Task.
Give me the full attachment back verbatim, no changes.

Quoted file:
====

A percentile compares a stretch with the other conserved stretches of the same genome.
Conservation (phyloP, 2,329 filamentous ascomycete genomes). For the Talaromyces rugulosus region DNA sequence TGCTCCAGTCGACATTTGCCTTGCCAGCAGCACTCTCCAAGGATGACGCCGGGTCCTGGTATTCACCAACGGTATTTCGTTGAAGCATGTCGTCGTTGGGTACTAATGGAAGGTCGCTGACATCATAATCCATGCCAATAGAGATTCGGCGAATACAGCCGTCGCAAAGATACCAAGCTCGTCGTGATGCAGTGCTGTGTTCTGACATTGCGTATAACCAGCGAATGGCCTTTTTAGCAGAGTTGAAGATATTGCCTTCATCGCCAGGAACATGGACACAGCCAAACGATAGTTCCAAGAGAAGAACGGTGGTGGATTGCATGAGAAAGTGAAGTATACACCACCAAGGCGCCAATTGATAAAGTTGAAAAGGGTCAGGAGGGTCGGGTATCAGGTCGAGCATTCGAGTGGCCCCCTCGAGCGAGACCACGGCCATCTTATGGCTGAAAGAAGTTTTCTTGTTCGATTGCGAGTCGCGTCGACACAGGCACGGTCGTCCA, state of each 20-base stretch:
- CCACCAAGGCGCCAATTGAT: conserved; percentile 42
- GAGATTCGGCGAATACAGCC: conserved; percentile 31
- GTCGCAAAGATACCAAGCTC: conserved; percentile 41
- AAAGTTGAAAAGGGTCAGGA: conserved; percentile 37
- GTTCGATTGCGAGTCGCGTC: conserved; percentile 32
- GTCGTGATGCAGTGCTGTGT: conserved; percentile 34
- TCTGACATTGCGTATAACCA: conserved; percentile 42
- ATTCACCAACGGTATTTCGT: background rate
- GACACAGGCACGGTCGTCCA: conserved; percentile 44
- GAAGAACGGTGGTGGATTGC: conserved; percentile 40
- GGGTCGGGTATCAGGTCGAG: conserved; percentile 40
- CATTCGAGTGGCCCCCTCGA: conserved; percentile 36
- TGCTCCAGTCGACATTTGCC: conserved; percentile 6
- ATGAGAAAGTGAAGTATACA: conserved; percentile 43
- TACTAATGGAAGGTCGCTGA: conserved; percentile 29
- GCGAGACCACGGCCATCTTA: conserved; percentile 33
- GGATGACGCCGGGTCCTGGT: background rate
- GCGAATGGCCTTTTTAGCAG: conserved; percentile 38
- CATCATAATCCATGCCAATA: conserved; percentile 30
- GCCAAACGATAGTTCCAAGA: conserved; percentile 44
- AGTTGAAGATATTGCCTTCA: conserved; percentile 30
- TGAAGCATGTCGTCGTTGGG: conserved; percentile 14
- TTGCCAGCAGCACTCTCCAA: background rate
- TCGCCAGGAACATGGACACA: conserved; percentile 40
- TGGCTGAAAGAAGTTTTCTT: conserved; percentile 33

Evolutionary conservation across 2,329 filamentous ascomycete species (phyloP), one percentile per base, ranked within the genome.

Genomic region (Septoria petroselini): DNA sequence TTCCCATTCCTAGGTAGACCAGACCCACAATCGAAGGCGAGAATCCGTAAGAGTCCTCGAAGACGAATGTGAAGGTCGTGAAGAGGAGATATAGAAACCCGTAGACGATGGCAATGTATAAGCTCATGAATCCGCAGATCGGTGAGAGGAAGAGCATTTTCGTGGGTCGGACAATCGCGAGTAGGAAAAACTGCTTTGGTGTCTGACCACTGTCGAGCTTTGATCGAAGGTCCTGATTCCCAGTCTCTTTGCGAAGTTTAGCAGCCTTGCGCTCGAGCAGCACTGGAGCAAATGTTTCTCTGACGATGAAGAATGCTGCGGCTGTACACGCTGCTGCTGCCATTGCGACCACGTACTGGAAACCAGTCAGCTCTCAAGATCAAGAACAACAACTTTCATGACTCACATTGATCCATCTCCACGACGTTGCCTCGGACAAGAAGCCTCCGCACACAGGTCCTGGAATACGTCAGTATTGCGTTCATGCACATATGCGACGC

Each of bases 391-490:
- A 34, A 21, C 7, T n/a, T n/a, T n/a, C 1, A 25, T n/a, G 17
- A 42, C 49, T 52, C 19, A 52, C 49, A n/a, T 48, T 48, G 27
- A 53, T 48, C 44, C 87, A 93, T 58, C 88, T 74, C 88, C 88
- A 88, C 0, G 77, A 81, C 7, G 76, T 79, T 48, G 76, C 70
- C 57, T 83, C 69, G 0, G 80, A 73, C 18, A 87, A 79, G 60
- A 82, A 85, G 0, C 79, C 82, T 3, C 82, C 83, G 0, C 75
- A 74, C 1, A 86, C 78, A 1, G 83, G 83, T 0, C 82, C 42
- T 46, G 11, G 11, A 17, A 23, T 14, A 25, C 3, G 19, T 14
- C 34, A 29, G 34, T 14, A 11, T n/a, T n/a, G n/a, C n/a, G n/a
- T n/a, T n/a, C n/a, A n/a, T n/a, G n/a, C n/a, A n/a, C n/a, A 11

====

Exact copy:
A percentile compares a stretch with the other conserved stretches of the same genome.
Conservation (phyloP, 2,329 filamentous ascomycete genomes). For the Talaromyces rugulosus region DNA sequence TGCTCCAGTCGACATTTGCCTTGCCAGCAGCACTCTCCAAGGATGACGCCGGGTCCTGGTATTCACCAACGGTATTTCGTTGAAGCATGTCGTCGTTGGGTACTAATGGAAGGTCGCTGACATCATAATCCATGCCAATAGAGATTCGGCGAATACAGCCGTCGCAAAGATACCAAGCTCGTCGTGATGCAGTGCTGTGTTCTGACATTGCGTATAACCAGCGAATGGCCTTTTTAGCAGAGTTGAAGATATTGCCTTCATCGCCAGGAACATGGACACAGCCAAACGATAGTTCCAAGAGAAGAACGGTGGTGGATTGCATGAGAAAGTGAAGTATACACCACCAAGGCGCCAATTGATAAAGTTGAAAAGGGTCAGGAGGGTCGGGTATCAGGTCGAGCATTCGAGTGGCCCCCTCGAGCGAGACCACGGCCATCTTATGGCTGAAAGAAGTTTTCTTGTTCGATTGCGAGTCGCGTCGACACAGGCACGGTCGTCCA, state of each 20-base stretch:
- CCACCAAGGCGCCAATTGAT: conserved; percentile 42
- GAGATTCGGCGAATACAGCC: conserved; percentile 31
- GTCGCAAAGATACCAAGCTC: conserved; percentile 41
- AAAGTTGAAAAGGGTCAGGA: conserved; percentile 37
- GTTCGATTGCGAGTCGCGTC: conserved; percentile 32
- GTCGTGATGCAGTGCTGTGT: conserved; percentile 34
- TCTGACATTGCGTATAACCA: conserved; percentile 42
- ATTCACCAACGGTATTTCGT: background rate
- GACACAGGCACGGTCGTCCA: conserved; percentile 44
- GAAGAACGGTGGTGGATTGC: conserved; percentile 40
- GGGTCGGGTATCAGGTCGAG: conserved; percentile 40
- CATTCGAGTGGCCCCCTCGA: conserved; percentile 36
- TGCTCCAGTCGACATTTGCC: conserved; percentile 6
- ATGAGAAAGTGAAGTATACA: conserved; percentile 43
- TACTAATGGAAGGTCGCTGA: conserved; percentile 29
- GCGAGACCACGGCCATCTTA: conserved; percentile 33
- GGATGACGCCGGGTCCTGGT: background rate
- GCGAATGGCCTTTTTAGCAG: conserved; percentile 38
- CATCATAATCCATGCCAATA: conserved; percentile 30
- GCCAAACGATAGTTCCAAGA: conserved; percentile 44
- AGTTGAAGATATTGCCTTCA: conserved; percentile 30
- TGAAGCATGTCGTCGTTGGG: conserved; percentile 14
- TTGCCAGCAGCACTCTCCAA: background rate
- TCGCCAGGAACATGGACACA: conserved; percentile 40
- TGGCTGAAAGAAGTTTTCTT: conserved; percentile 33

Evolutionary conservation across 2,329 filamentous ascomycete species (phyloP), one percentile per base, ranked within the genome.

Genomic region (Septoria petroselini): DNA sequence TTCCCATTCCTAGGTAGACCAGACCCACAATCGAAGGCGAGAATCCGTAAGAGTCCTCGAAGACGAATGTGAAGGTCGTGAAGAGGAGATATAGAAACCCGTAGACGATGGCAATGTATAAGCTCATGAATCCGCAGATCGGTGAGAGGAAGAGCATTTTCGTGGGTCGGACAATCGCGAGTAGGAAAAACTGCTTTGGTGTCTGACCACTGTCGAGCTTTGATCGAAGGTCCTGATTCCCAGTCTCTTTGCGAAGTTTAGCAGCCTTGCGCTCGAGCAGCACTGGAGCAAATGTTTCTCTGACGATGAAGAATGCTGCGGCTGTACACGCTGCTGCTGCCATTGCGACCACGTACTGGAAACCAGTCAGCTCTCAAGATCAAGAACAACAACTTTCATGACTCACATTGATCCATCTCCACGACGTTGCCTCGGACAAGAAGCCTCCGCACACAGGTCCTGGAATACGTCAGTATTGCGTTCATGCACATATGCGACGC

Each of bases 391-490:
- A 34, A 21, C 7, T n/a, T n/a, T n/a, C 1, A 25, T n/a, G 17
- A 42, C 49, T 52, C 19, A 52, C 49, A n/a, T 48, T 48, G 27
- A 53, T 48, C 44, C 87, A 93, T 58, C 88, T 74, C 88, C 88
- A 88, C 0, G 77, A 81, C 7, G 76, T 79, T 48, G 76, C 70
- C 57, T 83, C 69, G 0, G 80, A 73, C 18, A 87, A 79, G 60
- A 82, A 85, G 0, C 79, C 82, T 3, C 82, C 83, G 0, C 75
- A 74, C 1, A 86, C 78, A 1, G 83, G 83, T 0, C 82, C 42
- T 46, G 11, G 11, A 17, A 23, T 14, A 25, C 3, G 19, T 14
- C 34, A 29, G 34, T 14, A 11, T n/a, T n/a, G n/a, C n/a, G n/a
- T n/a, T n/a, C n/a, A n/a, T n/a, G n/a, C n/a, A n/a, C n/a, A 11